Idea: Make-believe is a worthy use of imagination (unlike worry). Last time, I offered what I think is one good reason for “shutting down imagination” about…
Month: August 2016
Idea: Worrying is trying to control the future (which is impossible).
Last time, I talked about a helpful technique for shutting down worry. But it works by shutting down imagination. And to do that, we need a really good reason.1
I used to think I worried–I imaginatively rehearsed distressing future situations–because I was “trying to be prepared.” Worry is practice, and the more practice, the better.
But I recently realized that what I’m really doing is trying to control the future. I worry over and over not for practice, but because I only feel in control of the future while I’m imagining it.
So why not worry? It’s an attempt to do the impossible. And that’s not a worthy use of imagination. (We’ll have to talk about worthy uses of the imagination later.)
Idea: The core of worry is imagining yourself outside the present.
I’ve been obsessed with the topic of imagination recently. This is partly because I realized that imagination is central to worry. You imagine something happening to you (or involving you) in the future, and feel distressed about it.
I don’t know how to not feel distressed about something. But I do know how to stop imagining. Specifically, to imagine yourself outside the present, you have to pay less-than-full attention to what you’re presently seeing and hearing.
Why? Imagination takes the parts of your brain involved in seeing and hearing,1 but uses them for pretending to see and hear things that aren’t there. So, if you focus those parts of your brain on your present environment,2 they’ll be too busy to imagine. And if you can’t imagine, you can’t worry.
But why would you want to shut down your imagination like this? We’ll have to talk about that later.
Idea: Some ways of presenting and listening to music create community, and others don’t (as much).
One of the great things about radio is that it sounds different from MP3s (or CDs, or records, or whatever). When you listen to a song on the radio, you hear it as something lots of other people in the area are also hearing at that very moment.
Radio, therefore, is good for the soul. It’s a broadening, communal, shared experience. Unfortunately, this means that “mass media” presentations of music need broad appeal, and individual old you may not like what’s on. So, you need your own private collection. But when you listen to a file on your computer, it’s just you. All alone.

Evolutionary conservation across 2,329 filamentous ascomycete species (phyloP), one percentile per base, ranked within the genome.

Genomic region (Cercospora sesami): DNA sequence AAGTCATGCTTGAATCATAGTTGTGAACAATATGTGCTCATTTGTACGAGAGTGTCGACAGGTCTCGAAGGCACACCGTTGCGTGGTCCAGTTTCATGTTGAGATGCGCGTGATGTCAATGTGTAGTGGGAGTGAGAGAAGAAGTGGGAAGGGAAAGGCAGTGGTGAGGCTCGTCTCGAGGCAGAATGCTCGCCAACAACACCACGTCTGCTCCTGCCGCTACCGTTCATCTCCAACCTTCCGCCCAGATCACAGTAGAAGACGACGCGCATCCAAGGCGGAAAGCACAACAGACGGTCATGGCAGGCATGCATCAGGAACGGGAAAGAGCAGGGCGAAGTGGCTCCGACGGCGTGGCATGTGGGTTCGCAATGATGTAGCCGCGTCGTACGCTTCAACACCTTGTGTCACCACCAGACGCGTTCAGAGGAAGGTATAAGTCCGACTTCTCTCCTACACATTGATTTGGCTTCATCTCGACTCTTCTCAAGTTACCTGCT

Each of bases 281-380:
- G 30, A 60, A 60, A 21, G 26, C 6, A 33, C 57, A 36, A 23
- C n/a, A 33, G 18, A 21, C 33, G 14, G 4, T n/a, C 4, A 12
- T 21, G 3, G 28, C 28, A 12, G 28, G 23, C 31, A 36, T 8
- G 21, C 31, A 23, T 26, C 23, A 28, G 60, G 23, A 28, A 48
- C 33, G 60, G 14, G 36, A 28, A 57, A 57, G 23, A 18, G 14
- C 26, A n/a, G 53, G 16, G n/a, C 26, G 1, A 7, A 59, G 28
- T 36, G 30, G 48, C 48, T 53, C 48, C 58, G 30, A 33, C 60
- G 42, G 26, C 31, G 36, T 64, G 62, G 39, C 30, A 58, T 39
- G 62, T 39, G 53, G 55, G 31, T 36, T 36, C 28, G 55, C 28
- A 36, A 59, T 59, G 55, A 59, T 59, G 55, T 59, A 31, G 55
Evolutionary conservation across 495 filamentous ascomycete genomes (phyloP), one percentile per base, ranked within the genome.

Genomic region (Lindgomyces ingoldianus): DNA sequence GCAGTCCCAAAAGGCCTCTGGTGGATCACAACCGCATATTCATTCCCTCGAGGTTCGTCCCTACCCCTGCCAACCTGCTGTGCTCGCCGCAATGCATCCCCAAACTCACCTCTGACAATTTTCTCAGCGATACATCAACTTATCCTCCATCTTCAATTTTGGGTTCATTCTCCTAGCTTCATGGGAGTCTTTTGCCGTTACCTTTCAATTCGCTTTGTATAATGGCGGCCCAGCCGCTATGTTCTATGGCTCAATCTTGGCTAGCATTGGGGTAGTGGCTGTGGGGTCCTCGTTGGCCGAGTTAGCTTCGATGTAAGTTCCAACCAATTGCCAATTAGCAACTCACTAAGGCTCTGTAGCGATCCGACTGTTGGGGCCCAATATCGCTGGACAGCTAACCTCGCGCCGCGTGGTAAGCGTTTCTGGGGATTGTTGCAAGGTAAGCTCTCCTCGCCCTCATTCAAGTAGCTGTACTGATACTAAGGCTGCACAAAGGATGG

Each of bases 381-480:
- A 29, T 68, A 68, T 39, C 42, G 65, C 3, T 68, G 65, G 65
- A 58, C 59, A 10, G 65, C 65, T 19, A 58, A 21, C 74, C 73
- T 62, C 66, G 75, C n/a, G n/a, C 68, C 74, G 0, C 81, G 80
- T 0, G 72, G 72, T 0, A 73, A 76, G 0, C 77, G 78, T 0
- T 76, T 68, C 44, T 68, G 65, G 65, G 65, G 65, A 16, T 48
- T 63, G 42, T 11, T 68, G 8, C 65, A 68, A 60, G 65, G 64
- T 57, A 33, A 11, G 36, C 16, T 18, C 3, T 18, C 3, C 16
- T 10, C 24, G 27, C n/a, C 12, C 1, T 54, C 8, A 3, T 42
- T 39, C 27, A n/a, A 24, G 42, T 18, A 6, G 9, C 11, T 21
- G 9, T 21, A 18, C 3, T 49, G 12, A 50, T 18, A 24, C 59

But Spotify playlists–which you can create and share1–are something in between listening to the radio and listening to your private collection. They’re like the mixtapes/CDs of old.2 When you listen to such a playlist/tape/CD, you hear it as something you and others (whichever of your friends were also given a copy) are listening to “now” as well. The “now” is a bit looser than is true with the radio,3 but it’s still communal.
And that’s good for the soul.
Idea: The Bible has no solution to the Problem of Evil (and that’s a good thing).
I claim God’s speech in the Book of Job — the one about it being impossible for humans to understand God — is a critique of Job’s friends. They thought they had God figured out: God must be punishing Job for his sins! But God’s conclusion is that Job’s friends were wrong, and Job hadn’t said anything wrong about God1 (in spite of all his challenging and complaining).
I also claim people misunderstand Jesus’s “solution” to the problem of evil. Here’s how I think John 9:3-4 should be translated:
Neither this man nor his parents sinned. But we must do God’s work in daylight if that work is going to be visible/seen. Night is coming when no one can work.2
Instead of offering glib answers to the problem, then, the Bible (1) praises a guy who complains about it, (2) tells people who think they’ve got God figure out that they’re wrong, and (2) tells everyone to get to work helping instead of speculating.
Idea: People hate math because math is not a language, but everybody says it is.
Gallileo said that the “book” of nature “is written in the language of mathematics.” But mathematics isn’t a language. Mathematical signs don’t have meanings like linguistic signs. They have rules that govern how you can move them around and replace them with other signs. Mathematical signs are like pieces on a chessboard, not like words.1
I know, Wittgenstein said that (most) linguistic signs have their meaning based on their use in “language games.” But if by that he meant that linguistic signs function like pieces in a game of chess, he was just wrong. Or, rather, he was confusing linguistic signs with mathematical ones.
The problem is that no one teaches students to think of mathematical signs like pieces in a game. No one teaches kids to play math. So, students get stuck trying to understand or read mathematical problems as if they were learning a foreign language. But math isn’t a language. So, instead of having fun playing mathematical games and solving mathematical puzzles, students end up miserable.
For more on the various types of signs, see my article in The New Yearbook for Phenomenology.